DARRELL WHITMANOakland, CA 94611Email: email@example.comAugust 4, 2017Jeff Sessions, Attorney General of the United StatesU.S. Department of Justice950 Pennsylvania Avenue, NWWashington, DC 20530-0001Re: Wells Fargo consumer financial fraud casesDear Attorney General Sessions,The purpose of my letter and declaration below is to alert you to a very serious failing of government to protect the public interest, and ask that you not abandon the Department of Justice (DoJ)'s effort to protect the public interest by holding federal agencies and corporate defendants to account when they threaten the nation's safety, health, and financial security. The public's faith in government is at a historic low, and as a former federal investigator I too have lost faith in the ability of government to produce equal justice under law. Please prove us all wrong.Recently, I was advised the DoJ is concluding its investigation of Wells Fargo consumerfinancial fraud cases without taking action. As a federal investigator involved in three ofthose cases, there was every reason to believe the DoJ and its Grand Jury would findreason to pursue not only the investigation of Wells Fargo, but to expand thatinvestigation to include the Occupational Safety and Health Administration (OSHA),whose Whistleblower Protection Program (WBPP) played a significant role in concealingthat fraud for several years. For reasons cited below, I strongly urge the DOJ toreconsider and reopen the investigation and look more broadly at the critical role federal agencies played in enabling the fraud to continue for years and engulf millions of Wells Fargo customers, and thousands of Wells Fargo employees.Please consider the remainder of this letter as a Declaration under penalty of perjury,attesting the following statements are true and correct to the best of my memory andbelief:From July 17, 2010, to May 5, 2015, I was a Regional Investigator with the Department of Labor/Occupational Safety and Health Administration's Whistleblower Protection Program, I worked in OSHA's Region IX office in San Francisco, and have direct, personal knowledge of OSHA's management of three Wells Fargo consumer fraud complaints filed in 2010 and 2011. These three complaints, filed by Ms. Yesina Guitron, Ms. Judy Klosek, and Ms. Claudia Ponce de Leon, all alleged Wells Fargo wasgenerating fraudulent customer accounts. At the time I was given the first two WellsFargo accounts in November 2010, OSHA had not provided me any training in theinvestigation of financial fraud cases filed under whistleblower provisions of theSarbanes-Oxley Act (SOX). These investigations required knowledge I didn't have at the time, and I only later discovered the multiple violations of law, policy, and practice by OSHA they represented. As noted below, these included:
The mismanagement of these two Wells Fargo complaints in 2010 was not an isolatedincident. Rather, the pattern of failing to timely assign investigators, interviewcomplainants, and apply statutory time limits to company responses and completinginvestigations repeated itself in many other cases, including a subsequent Wells Fargocase (Ponce de Leon), which I briefly managed in early 2012. In many cases, OSHAeither failed to interview complainants, or failed to conduct credible investigations. Insome cases, OSHA slow walked investigations for years, apparently for the purpose ofdenying a merit finding. In others, OSHA encouraged to investigators to short-circuitinvestigations and close cases for the purpose of improving OSHA's statistics. Then,during a 2014 staff meeting, the Region IX RSI advised investigators entire classes ofcomplaints should be closed without investigations, including SOX complaints, becauseOSHAs national Office of Whistleblower Protection, wanted to clear a backlog of cases.All of these actions and failures to act involved violations of law, rules, and regulations,which OSHA apparently doesn't feel itself bound.This pattern of OSHA mismanagement extends well beyond SOX cases to include othercases involving major corporations and complaints where preliminary reinstatement ofqualifying whistleblowers is at issue. These cases raise concerns about a broad spectrum of safety, health, and financial security involving: trucking (Surface Transportation Assistance Act), railroads (Federal Railroad Safety Act), sea transport (Seaman's Protection Act), air carriers (Wendell H. Ford Aviation Investment and Reform Act for the 21st Century), pipeline safety and security (Pipeline Safety Improvement Act), transit systems (National Transit Systems Security Act), consumer product safety (Consumer Product Safety Improvement Act), health care (Affordable Care Act), consumer financial protection (Consumer Financial Protection Act of 2010), consumer investment protection (Dodd-Frank Wall Street Reform and Consumer Protection Act of 2010), and food safety (FDA Food Safety Modernization Act). Failing to respect the requirements of the law under any one statute presents a serious risk to the public interest. Failing to respect the law under thirteen statutes covering a full range of safety and health issues is potentially catastrophic.It's unconscionable that senior Agency bureaucrats are allowed to effectively legislateaway protection for whistleblowers and the public. Ms. Guitron's request to OSHA toreopen her investigation was denied earlier this year, and hundreds, if not thousands of other Wells Fargo employees who attempted to find justice through OSHA'sWhistleblower Protection Program have been betrayed by indifference, if not outrighthostility to their claims by OSHA managers. This is a denial of fundamental due processand equal justice under law, and should not be allowed to stand.In January 2015, I made a formal disclosure of these problems to the Office of SpecialCounsel (OSC), which has to date failed to investigate. In April 2016, after beingterminated from OSHA in the context of publicly disclosing a culture of corruption inOSHA's management of the WBPP, I filed a complaint with the OSC, which to date theOSC has similarly failed to address. Thus, it appears that the culture of corruption which I first saw in OSHA extends to the OSC, leaving federal whistleblowers no better off than the private sector whistleblowers who receive no protection by OSHA. We cannot have a credible system for protecting the nation's safety, health, and financial security without having a credible system to protect those who report risks, mismanagement and abuse of authority. As the chief law enforcement officer, only you and the DoJ can do that.Respectfully,Darrell Whitman, (former) Regional InvestigatorAugust 4, 2017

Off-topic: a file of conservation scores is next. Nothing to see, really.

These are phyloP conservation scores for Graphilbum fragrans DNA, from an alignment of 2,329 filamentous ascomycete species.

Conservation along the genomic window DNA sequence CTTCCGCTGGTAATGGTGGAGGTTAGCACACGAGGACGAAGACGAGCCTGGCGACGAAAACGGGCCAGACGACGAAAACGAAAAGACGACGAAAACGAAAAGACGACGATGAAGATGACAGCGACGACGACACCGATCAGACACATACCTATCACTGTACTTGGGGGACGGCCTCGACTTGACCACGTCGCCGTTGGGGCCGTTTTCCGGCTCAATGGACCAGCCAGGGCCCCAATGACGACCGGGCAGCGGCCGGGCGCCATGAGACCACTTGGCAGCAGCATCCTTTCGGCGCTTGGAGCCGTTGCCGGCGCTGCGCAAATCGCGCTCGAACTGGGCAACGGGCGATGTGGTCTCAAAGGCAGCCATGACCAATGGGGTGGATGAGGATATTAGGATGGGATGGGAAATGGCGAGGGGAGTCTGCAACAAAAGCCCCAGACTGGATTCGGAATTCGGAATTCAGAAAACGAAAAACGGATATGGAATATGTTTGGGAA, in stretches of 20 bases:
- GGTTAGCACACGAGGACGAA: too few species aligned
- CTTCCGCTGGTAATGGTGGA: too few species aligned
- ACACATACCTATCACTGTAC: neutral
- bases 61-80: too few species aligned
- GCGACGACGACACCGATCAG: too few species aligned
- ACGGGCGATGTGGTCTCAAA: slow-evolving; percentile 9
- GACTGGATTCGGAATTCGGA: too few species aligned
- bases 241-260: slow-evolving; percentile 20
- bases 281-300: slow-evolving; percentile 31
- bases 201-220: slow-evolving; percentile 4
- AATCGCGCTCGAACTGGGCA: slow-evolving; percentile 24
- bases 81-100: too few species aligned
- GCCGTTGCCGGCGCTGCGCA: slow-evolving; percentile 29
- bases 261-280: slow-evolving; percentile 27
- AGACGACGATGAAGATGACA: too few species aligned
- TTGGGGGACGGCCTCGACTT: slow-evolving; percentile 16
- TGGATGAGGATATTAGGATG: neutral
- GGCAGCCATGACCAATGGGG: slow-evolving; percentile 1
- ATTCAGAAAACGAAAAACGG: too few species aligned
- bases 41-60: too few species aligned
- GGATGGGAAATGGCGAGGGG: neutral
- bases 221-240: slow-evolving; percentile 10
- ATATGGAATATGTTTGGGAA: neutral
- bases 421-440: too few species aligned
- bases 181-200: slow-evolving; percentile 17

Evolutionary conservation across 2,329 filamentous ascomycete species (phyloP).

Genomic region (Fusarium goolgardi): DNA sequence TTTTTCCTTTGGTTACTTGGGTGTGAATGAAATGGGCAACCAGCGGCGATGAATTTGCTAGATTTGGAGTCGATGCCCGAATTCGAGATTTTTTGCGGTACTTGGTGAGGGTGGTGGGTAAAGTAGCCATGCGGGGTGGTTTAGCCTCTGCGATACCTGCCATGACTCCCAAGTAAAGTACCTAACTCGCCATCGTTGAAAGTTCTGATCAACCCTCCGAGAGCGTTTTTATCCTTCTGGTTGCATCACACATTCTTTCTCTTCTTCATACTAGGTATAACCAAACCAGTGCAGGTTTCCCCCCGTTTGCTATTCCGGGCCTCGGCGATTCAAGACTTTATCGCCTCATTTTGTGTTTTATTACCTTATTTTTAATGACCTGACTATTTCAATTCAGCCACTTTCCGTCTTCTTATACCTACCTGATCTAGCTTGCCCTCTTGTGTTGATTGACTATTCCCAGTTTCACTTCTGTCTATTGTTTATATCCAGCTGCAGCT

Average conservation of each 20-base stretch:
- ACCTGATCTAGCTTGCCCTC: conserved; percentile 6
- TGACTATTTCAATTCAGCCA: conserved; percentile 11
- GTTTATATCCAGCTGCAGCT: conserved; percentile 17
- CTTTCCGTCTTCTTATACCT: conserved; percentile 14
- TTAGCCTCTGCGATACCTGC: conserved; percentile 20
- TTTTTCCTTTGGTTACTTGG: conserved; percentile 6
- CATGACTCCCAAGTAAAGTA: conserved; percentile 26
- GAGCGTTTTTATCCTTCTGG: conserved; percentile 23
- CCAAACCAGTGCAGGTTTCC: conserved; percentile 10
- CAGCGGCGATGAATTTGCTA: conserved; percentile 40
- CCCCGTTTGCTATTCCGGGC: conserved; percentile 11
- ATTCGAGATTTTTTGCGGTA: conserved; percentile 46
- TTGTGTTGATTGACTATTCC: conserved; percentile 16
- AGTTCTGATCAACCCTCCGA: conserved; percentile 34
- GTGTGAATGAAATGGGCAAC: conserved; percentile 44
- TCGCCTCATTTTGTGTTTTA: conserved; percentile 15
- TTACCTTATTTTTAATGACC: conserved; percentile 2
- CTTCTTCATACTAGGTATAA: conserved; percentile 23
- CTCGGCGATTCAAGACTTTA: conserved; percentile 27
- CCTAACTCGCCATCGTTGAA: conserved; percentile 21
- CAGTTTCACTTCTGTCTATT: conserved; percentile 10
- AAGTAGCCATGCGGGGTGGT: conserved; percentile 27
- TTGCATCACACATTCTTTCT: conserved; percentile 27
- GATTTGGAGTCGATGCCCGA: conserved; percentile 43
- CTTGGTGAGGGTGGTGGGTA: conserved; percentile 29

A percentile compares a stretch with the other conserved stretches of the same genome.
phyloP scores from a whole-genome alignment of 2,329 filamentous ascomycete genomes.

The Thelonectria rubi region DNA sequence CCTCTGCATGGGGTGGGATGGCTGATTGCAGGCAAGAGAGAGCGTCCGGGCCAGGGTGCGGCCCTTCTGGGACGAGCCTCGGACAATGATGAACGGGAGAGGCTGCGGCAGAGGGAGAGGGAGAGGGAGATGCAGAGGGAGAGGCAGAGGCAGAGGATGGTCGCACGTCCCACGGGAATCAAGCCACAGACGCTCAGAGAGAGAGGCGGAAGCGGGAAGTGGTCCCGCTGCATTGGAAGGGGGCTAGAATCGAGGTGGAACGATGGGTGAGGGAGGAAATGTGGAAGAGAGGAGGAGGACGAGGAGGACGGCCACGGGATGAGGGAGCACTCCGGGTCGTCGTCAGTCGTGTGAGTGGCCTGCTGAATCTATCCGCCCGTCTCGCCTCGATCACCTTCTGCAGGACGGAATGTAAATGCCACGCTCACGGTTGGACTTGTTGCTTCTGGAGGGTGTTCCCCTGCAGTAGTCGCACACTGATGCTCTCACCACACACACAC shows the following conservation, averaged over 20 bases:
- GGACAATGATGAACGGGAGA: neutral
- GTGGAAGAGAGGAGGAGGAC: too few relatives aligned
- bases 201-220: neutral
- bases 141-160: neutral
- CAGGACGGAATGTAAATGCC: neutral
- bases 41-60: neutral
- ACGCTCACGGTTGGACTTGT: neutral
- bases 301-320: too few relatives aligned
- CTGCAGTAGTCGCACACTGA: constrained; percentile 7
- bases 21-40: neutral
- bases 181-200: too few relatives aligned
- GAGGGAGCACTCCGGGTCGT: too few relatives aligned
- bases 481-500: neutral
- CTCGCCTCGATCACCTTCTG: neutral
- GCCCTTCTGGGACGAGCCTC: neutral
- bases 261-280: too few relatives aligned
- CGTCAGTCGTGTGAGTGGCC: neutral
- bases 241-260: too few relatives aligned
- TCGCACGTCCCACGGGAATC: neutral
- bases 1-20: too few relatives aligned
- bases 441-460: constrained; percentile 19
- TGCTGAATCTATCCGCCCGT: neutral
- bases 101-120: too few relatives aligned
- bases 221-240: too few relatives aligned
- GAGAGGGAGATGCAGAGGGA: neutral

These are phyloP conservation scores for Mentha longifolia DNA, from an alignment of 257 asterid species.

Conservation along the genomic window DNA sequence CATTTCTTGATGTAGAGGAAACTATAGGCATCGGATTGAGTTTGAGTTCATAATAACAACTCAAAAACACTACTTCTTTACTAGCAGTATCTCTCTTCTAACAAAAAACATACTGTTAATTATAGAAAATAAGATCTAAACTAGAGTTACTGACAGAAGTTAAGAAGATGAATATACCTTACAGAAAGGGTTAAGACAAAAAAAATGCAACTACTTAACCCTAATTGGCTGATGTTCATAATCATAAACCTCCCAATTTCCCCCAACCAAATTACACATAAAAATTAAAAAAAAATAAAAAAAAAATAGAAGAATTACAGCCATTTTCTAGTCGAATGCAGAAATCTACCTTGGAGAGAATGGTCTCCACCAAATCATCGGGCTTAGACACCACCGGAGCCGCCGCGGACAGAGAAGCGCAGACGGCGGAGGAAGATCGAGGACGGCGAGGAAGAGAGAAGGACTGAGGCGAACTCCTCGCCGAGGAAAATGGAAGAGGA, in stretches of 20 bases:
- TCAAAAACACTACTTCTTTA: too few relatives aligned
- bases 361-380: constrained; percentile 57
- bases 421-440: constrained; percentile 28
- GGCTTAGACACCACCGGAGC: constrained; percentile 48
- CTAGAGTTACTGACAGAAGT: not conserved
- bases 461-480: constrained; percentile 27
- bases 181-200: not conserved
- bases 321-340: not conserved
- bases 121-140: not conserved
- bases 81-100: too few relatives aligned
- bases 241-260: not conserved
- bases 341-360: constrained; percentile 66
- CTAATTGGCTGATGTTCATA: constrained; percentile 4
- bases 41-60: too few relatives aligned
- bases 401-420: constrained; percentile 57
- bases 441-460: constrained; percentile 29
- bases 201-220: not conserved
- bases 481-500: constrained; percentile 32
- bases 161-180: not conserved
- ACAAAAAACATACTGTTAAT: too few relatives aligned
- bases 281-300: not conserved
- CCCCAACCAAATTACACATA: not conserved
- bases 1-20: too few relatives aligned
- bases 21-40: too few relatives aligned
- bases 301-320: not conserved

On balance, Mr. Whitman's case has been pending for three years, during which he has steadily developed an overwhelming record. The Agency has explained it will not respond to mediation efforts until there is OSC action. Mr. Whitman should not be required to pursue his rights by starting over at the MSPB with an Individual Right of Action. Due to his dire medical condition and the agency's leadership transition, now is the time for the Special Counsel to act with a clear message to restore the integrity of the Labor Department's whistleblower program. Mr. Whitman request the opportunity for counsel to brief the Special Counsel on this request.
This matrix is based on the documents provided to the OSC, with the primary document being the Declaration provided with the April 2016 Amended Complaint. This Declaration has been supplemented with additional documents, including a group of affidavits and statements from witnesses, as noted below. This matrix is not intended as an exhaustive framework for the conduct of a fully-qualified and thorough investigation. Rather it represents an initial framework that should be expanded through the addition of depositions and document discovery. All witness and parties cited here should be subsequently deposed to obtain a full account of their testimony.
Additionally, the narrative reflected in this matrix is also only a starting point to uncovering the full story reflected in the events this matrix documents. It should be understood that I could gather and report only those facts discovered by me from the time I first began my duties with the Agency in July 2010 to the time of drafting this matrix. Each event represents a node connecting to other events and actors, and exploring these nodes should construct a more complete understanding of how and why these events occurred.